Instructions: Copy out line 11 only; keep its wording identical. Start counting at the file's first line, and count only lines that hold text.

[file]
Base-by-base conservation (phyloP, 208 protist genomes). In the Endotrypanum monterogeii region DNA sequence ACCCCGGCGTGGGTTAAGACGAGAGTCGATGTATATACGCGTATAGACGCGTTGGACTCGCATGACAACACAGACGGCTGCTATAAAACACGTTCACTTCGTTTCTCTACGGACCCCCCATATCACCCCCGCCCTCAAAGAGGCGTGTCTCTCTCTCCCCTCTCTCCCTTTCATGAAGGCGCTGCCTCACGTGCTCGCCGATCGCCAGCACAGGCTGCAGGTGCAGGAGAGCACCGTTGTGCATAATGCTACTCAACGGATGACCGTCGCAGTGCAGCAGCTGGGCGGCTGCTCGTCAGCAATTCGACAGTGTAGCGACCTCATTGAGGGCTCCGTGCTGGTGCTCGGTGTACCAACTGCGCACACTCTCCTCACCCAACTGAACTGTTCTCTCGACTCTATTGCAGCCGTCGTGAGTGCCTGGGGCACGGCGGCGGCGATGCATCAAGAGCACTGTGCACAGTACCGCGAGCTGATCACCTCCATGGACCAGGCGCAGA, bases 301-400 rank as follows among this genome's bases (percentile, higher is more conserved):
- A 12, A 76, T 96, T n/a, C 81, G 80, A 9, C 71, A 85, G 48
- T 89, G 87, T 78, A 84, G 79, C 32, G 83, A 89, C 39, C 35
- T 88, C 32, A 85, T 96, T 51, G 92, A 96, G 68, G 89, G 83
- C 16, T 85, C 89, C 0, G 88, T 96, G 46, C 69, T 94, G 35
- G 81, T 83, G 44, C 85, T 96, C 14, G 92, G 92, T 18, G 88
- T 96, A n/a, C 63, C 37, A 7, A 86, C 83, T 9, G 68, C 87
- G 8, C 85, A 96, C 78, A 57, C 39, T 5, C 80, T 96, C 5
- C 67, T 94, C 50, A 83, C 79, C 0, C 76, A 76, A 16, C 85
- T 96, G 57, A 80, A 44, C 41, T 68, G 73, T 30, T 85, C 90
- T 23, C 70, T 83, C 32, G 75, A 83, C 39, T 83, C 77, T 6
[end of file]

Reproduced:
- T 23, C 70, T 83, C 32, G 75, A 83, C 39, T 83, C 77, T 6